– Elizabeth 🙂
Thanks, Elizabeth–I really appreciate your thoughtful response. I have thought about going to conferences–I’d especially love to attend the SCBWI one. Unfortunately I’m not in a place financially where I can afford the travel and registration fees. Have you done the conference/convention thing? If so, I’d love to know how it went!
Sorry to be long in replying! I know conventions or conferences can be expensive…if you find you’re able to go at any point, though, I’d really encourage you to do so. There may be some in VA or DC, or some that aren’t as expensive as you might fear. Agents and editors and publishers do attend smaller cons, not just the big ones. Google and see what you find. I got my first agent by way of a convention and sold my first novel the same way. This was years ago, but the value of meeting and talking face to face hasn’t changed. Of course, a pitch to an agent or editor should only be done during an official pitch session or when someone has asked specifically to see your current work/offering. (Though I don’t think you’re the type to pin some agent against the wall during a con and say, “Hey, read this!” ) In all honesty, though I did make my first short story sales by submission only, I have no idea how long it might have taken to sell my first novel if I hadn’t met editors and agents in person. 🙂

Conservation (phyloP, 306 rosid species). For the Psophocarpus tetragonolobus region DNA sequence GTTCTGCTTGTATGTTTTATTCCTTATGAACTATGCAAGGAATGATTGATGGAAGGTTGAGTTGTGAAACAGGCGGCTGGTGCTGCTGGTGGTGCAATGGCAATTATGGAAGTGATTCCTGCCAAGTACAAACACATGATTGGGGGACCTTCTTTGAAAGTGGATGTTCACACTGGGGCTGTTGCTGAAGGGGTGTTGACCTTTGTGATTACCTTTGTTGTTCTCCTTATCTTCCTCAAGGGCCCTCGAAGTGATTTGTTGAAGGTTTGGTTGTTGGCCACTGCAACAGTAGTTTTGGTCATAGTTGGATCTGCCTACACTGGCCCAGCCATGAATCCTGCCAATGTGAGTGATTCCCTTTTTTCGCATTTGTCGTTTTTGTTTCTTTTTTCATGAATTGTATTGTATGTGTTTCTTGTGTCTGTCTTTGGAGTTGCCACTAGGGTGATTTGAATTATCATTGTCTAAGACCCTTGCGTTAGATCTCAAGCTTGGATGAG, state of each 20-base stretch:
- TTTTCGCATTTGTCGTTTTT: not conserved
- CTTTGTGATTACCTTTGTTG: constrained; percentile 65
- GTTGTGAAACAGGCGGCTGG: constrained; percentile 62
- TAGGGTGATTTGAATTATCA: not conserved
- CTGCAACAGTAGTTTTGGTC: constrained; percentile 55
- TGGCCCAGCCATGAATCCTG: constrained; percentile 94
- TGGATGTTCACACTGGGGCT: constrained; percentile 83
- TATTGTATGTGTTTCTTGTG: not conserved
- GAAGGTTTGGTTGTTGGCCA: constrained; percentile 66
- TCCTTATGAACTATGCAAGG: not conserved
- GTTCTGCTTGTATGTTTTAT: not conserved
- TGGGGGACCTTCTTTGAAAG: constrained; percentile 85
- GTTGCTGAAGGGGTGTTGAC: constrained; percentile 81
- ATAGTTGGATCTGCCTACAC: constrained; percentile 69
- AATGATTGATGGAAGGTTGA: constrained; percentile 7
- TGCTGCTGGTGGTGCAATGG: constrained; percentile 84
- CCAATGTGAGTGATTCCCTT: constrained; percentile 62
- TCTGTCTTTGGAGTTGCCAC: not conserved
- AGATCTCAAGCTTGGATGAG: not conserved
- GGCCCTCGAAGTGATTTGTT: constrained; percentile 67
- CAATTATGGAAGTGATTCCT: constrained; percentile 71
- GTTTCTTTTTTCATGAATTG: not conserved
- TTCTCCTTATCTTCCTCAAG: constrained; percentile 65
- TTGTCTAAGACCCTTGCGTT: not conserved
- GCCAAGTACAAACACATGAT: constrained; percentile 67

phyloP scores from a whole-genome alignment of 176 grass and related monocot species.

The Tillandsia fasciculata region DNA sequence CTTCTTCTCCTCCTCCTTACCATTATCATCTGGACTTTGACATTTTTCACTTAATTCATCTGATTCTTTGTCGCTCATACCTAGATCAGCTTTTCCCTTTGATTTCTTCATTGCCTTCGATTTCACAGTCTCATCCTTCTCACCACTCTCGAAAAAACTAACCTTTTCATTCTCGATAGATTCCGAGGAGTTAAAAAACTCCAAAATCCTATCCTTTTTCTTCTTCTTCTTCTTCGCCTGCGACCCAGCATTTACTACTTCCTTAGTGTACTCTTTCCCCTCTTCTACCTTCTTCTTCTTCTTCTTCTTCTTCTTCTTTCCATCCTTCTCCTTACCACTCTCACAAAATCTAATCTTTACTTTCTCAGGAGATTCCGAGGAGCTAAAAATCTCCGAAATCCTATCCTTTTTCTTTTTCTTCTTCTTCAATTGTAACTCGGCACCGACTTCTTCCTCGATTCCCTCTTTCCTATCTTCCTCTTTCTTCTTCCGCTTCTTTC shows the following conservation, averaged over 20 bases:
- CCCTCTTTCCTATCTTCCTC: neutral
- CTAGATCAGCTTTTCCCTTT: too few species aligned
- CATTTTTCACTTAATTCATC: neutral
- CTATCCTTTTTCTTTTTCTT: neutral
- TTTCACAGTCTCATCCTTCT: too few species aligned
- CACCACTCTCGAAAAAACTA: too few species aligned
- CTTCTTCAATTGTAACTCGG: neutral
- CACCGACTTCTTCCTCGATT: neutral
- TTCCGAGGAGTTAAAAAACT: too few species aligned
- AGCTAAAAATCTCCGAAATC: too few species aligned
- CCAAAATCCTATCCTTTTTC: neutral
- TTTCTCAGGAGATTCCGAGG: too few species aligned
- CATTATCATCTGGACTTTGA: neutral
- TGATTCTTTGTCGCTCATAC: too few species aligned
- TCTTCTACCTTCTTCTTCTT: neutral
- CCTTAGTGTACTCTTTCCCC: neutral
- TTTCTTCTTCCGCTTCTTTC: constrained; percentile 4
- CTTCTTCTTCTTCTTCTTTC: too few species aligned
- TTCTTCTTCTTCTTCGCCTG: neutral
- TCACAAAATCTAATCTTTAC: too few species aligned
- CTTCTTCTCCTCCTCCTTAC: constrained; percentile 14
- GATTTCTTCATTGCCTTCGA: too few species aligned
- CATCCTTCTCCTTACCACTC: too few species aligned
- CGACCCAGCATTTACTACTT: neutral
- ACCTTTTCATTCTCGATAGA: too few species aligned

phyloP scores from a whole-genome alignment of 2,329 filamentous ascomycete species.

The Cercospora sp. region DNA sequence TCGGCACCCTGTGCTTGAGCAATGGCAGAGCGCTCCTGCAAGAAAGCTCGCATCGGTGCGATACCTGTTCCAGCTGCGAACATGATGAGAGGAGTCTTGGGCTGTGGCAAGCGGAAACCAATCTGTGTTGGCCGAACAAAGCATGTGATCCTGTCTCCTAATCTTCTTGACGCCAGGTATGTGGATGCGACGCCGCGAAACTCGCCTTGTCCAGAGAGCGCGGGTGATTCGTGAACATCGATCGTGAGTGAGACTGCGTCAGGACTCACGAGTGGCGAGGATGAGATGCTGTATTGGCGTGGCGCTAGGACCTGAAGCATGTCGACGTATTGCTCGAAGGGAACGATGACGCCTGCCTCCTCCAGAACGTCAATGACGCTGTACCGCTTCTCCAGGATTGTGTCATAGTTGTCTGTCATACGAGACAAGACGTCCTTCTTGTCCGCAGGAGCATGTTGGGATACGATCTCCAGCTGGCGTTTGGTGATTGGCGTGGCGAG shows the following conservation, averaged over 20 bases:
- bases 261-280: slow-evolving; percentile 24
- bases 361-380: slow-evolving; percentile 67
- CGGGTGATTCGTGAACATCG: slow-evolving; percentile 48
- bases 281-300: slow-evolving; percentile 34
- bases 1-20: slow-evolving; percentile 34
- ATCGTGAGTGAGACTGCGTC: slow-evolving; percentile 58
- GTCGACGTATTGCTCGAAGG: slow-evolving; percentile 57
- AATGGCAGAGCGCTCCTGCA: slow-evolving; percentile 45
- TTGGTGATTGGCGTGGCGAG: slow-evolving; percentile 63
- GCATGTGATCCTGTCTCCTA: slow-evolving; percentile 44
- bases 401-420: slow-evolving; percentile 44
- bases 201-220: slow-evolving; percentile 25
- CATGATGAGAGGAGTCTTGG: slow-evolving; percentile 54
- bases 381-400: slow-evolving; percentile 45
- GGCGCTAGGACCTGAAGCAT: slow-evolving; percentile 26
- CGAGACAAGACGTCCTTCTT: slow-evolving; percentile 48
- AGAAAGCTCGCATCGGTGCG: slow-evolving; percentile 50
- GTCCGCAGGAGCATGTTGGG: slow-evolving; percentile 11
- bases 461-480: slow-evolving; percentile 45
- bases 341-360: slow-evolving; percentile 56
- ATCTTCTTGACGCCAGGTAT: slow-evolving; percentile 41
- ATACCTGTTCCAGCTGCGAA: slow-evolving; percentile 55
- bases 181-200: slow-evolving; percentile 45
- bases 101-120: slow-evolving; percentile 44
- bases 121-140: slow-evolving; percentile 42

Thanks so much, Elizabeth–I really appreciate your perspective and encouragement! You’ve convinced me. I promise I won’t pin anybody to the wall–but thanks for the nudge to find a way to make this happen. There are some local comic book/fantasy cons I should check out. I’m also working up the moxie to start submitting some shorter work to journals, which may help me build a resume. I hope your writing’s going well!
You’ve stated the experience, emotion and questions well. And hope and stubbornness sound like the key to persistence and success.
I’ve got stubbornness in spades!
I’m so glad that spark is still burning in you, Brenna! Your hope gives ME hope but I also appreciate your reality in these statistics. Long game, indeed. I’m right there with you, cheering you on, and getting cheer from you when I need it. Keep that spark ALIVE!
Thanks, Barb–the best thing I can think of to be is a giver of hope. This writing business is a lot like parenting, isn’t it?
If in being like parenting you mean that writing requires all of your patience, sacrifice beyond measure, plodding ahead not knowing if you’re doing anything right, trying like hell not to compare yourself with others doing the same thing, and wondering if you’re going to be satisfied with the end result? Then, yes – I’d say it’s an awful lot like parenting. :O)
Brenna, you do shine a soft, hopeful light on what is sometimes really is a darkiy, jaggedy path. And yet you still have the generosity to offer up encouragement to the rest of us should we need it. Wow. I say back at you….my virtual door is open and the tea kettle close to hand, should you ever need…
Dear Peggy, thanks so much for this. ❤ I just got a wonderful mug for tea in the mail! 😉 I think writers have got to have each others' backs. We're all in this together, and it's not a zero-sum game–every time one of us succeeds, it feels so amazingly hopeful and inspiring. Let me know how I can best support you in your journey!
Comments are closed.